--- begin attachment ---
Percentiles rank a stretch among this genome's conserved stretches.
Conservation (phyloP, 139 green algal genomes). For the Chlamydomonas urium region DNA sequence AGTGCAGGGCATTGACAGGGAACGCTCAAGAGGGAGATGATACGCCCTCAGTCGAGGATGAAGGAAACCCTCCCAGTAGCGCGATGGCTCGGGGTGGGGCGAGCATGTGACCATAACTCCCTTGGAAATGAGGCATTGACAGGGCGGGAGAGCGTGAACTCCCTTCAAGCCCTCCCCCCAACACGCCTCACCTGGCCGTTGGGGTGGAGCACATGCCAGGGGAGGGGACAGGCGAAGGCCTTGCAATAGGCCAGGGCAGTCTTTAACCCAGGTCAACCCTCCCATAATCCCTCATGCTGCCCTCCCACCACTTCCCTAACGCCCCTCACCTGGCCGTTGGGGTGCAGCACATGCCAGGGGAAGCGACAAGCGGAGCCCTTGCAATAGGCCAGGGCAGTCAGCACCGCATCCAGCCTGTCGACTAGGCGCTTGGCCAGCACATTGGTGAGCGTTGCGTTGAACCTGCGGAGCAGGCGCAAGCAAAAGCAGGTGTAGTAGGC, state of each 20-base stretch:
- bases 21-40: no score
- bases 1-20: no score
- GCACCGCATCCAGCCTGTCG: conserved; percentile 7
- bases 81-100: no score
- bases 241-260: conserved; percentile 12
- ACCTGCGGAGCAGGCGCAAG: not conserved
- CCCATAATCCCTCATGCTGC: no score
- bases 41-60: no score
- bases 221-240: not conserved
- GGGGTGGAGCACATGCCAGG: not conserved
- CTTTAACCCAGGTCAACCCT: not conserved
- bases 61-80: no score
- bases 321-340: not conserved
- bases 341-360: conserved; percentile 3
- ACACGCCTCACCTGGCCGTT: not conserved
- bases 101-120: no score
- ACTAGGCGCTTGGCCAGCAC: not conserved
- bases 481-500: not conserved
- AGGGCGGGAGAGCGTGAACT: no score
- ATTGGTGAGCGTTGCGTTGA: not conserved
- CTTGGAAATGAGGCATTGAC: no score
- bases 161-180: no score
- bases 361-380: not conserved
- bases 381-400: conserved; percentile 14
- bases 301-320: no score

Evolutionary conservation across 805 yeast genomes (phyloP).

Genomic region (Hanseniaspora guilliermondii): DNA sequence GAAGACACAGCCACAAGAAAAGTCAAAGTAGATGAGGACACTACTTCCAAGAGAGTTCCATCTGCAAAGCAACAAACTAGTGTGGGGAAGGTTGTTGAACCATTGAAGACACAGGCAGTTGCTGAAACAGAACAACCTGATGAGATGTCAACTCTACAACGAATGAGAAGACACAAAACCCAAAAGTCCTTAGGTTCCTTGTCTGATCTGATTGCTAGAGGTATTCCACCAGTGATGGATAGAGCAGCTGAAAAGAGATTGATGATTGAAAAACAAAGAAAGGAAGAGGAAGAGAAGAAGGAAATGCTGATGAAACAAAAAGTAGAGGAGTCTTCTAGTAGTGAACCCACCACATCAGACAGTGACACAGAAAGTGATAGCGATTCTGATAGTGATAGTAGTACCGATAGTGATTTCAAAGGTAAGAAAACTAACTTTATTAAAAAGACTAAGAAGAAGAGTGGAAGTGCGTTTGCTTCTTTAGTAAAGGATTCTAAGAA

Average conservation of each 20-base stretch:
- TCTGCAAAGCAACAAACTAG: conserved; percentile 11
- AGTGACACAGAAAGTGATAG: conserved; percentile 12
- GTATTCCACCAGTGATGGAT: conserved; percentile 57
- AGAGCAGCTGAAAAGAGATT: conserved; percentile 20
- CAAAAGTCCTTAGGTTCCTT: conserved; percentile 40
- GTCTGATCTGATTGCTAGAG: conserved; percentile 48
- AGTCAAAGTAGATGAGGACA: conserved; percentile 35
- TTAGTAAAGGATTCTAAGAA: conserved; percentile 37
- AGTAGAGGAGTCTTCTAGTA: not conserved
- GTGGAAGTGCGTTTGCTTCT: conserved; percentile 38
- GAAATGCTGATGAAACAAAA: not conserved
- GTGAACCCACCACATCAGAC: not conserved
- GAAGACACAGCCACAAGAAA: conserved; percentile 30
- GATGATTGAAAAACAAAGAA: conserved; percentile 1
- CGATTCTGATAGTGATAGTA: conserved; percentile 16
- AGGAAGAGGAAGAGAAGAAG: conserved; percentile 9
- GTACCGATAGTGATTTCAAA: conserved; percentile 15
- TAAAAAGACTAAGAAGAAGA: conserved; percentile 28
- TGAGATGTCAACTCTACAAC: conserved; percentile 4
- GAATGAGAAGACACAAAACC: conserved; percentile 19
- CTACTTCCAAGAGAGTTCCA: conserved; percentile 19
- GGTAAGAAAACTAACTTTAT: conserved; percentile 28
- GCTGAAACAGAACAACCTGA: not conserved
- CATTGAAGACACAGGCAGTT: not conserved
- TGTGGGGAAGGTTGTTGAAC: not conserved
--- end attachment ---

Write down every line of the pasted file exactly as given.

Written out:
Percentiles rank a stretch among this genome's conserved stretches.
Conservation (phyloP, 139 green algal genomes). For the Chlamydomonas urium region DNA sequence AGTGCAGGGCATTGACAGGGAACGCTCAAGAGGGAGATGATACGCCCTCAGTCGAGGATGAAGGAAACCCTCCCAGTAGCGCGATGGCTCGGGGTGGGGCGAGCATGTGACCATAACTCCCTTGGAAATGAGGCATTGACAGGGCGGGAGAGCGTGAACTCCCTTCAAGCCCTCCCCCCAACACGCCTCACCTGGCCGTTGGGGTGGAGCACATGCCAGGGGAGGGGACAGGCGAAGGCCTTGCAATAGGCCAGGGCAGTCTTTAACCCAGGTCAACCCTCCCATAATCCCTCATGCTGCCCTCCCACCACTTCCCTAACGCCCCTCACCTGGCCGTTGGGGTGCAGCACATGCCAGGGGAAGCGACAAGCGGAGCCCTTGCAATAGGCCAGGGCAGTCAGCACCGCATCCAGCCTGTCGACTAGGCGCTTGGCCAGCACATTGGTGAGCGTTGCGTTGAACCTGCGGAGCAGGCGCAAGCAAAAGCAGGTGTAGTAGGC, state of each 20-base stretch:
- bases 21-40: no score
- bases 1-20: no score
- GCACCGCATCCAGCCTGTCG: conserved; percentile 7
- bases 81-100: no score
- bases 241-260: conserved; percentile 12
- ACCTGCGGAGCAGGCGCAAG: not conserved
- CCCATAATCCCTCATGCTGC: no score
- bases 41-60: no score
- bases 221-240: not conserved
- GGGGTGGAGCACATGCCAGG: not conserved
- CTTTAACCCAGGTCAACCCT: not conserved
- bases 61-80: no score
- bases 321-340: not conserved
- bases 341-360: conserved; percentile 3
- ACACGCCTCACCTGGCCGTT: not conserved
- bases 101-120: no score
- ACTAGGCGCTTGGCCAGCAC: not conserved
- bases 481-500: not conserved
- AGGGCGGGAGAGCGTGAACT: no score
- ATTGGTGAGCGTTGCGTTGA: not conserved
- CTTGGAAATGAGGCATTGAC: no score
- bases 161-180: no score
- bases 361-380: not conserved
- bases 381-400: conserved; percentile 14
- bases 301-320: no score

Evolutionary conservation across 805 yeast genomes (phyloP).

Genomic region (Hanseniaspora guilliermondii): DNA sequence GAAGACACAGCCACAAGAAAAGTCAAAGTAGATGAGGACACTACTTCCAAGAGAGTTCCATCTGCAAAGCAACAAACTAGTGTGGGGAAGGTTGTTGAACCATTGAAGACACAGGCAGTTGCTGAAACAGAACAACCTGATGAGATGTCAACTCTACAACGAATGAGAAGACACAAAACCCAAAAGTCCTTAGGTTCCTTGTCTGATCTGATTGCTAGAGGTATTCCACCAGTGATGGATAGAGCAGCTGAAAAGAGATTGATGATTGAAAAACAAAGAAAGGAAGAGGAAGAGAAGAAGGAAATGCTGATGAAACAAAAAGTAGAGGAGTCTTCTAGTAGTGAACCCACCACATCAGACAGTGACACAGAAAGTGATAGCGATTCTGATAGTGATAGTAGTACCGATAGTGATTTCAAAGGTAAGAAAACTAACTTTATTAAAAAGACTAAGAAGAAGAGTGGAAGTGCGTTTGCTTCTTTAGTAAAGGATTCTAAGAA

Average conservation of each 20-base stretch:
- TCTGCAAAGCAACAAACTAG: conserved; percentile 11
- AGTGACACAGAAAGTGATAG: conserved; percentile 12
- GTATTCCACCAGTGATGGAT: conserved; percentile 57
- AGAGCAGCTGAAAAGAGATT: conserved; percentile 20
- CAAAAGTCCTTAGGTTCCTT: conserved; percentile 40
- GTCTGATCTGATTGCTAGAG: conserved; percentile 48
- AGTCAAAGTAGATGAGGACA: conserved; percentile 35
- TTAGTAAAGGATTCTAAGAA: conserved; percentile 37
- AGTAGAGGAGTCTTCTAGTA: not conserved
- GTGGAAGTGCGTTTGCTTCT: conserved; percentile 38
- GAAATGCTGATGAAACAAAA: not conserved
- GTGAACCCACCACATCAGAC: not conserved
- GAAGACACAGCCACAAGAAA: conserved; percentile 30
- GATGATTGAAAAACAAAGAA: conserved; percentile 1
- CGATTCTGATAGTGATAGTA: conserved; percentile 16
- AGGAAGAGGAAGAGAAGAAG: conserved; percentile 9
- GTACCGATAGTGATTTCAAA: conserved; percentile 15
- TAAAAAGACTAAGAAGAAGA: conserved; percentile 28
- TGAGATGTCAACTCTACAAC: conserved; percentile 4
- GAATGAGAAGACACAAAACC: conserved; percentile 19
- CTACTTCCAAGAGAGTTCCA: conserved; percentile 19
- GGTAAGAAAACTAACTTTAT: conserved; percentile 28
- GCTGAAACAGAACAACCTGA: not conserved
- CATTGAAGACACAGGCAGTT: not conserved
- TGTGGGGAAGGTTGTTGAAC: not conserved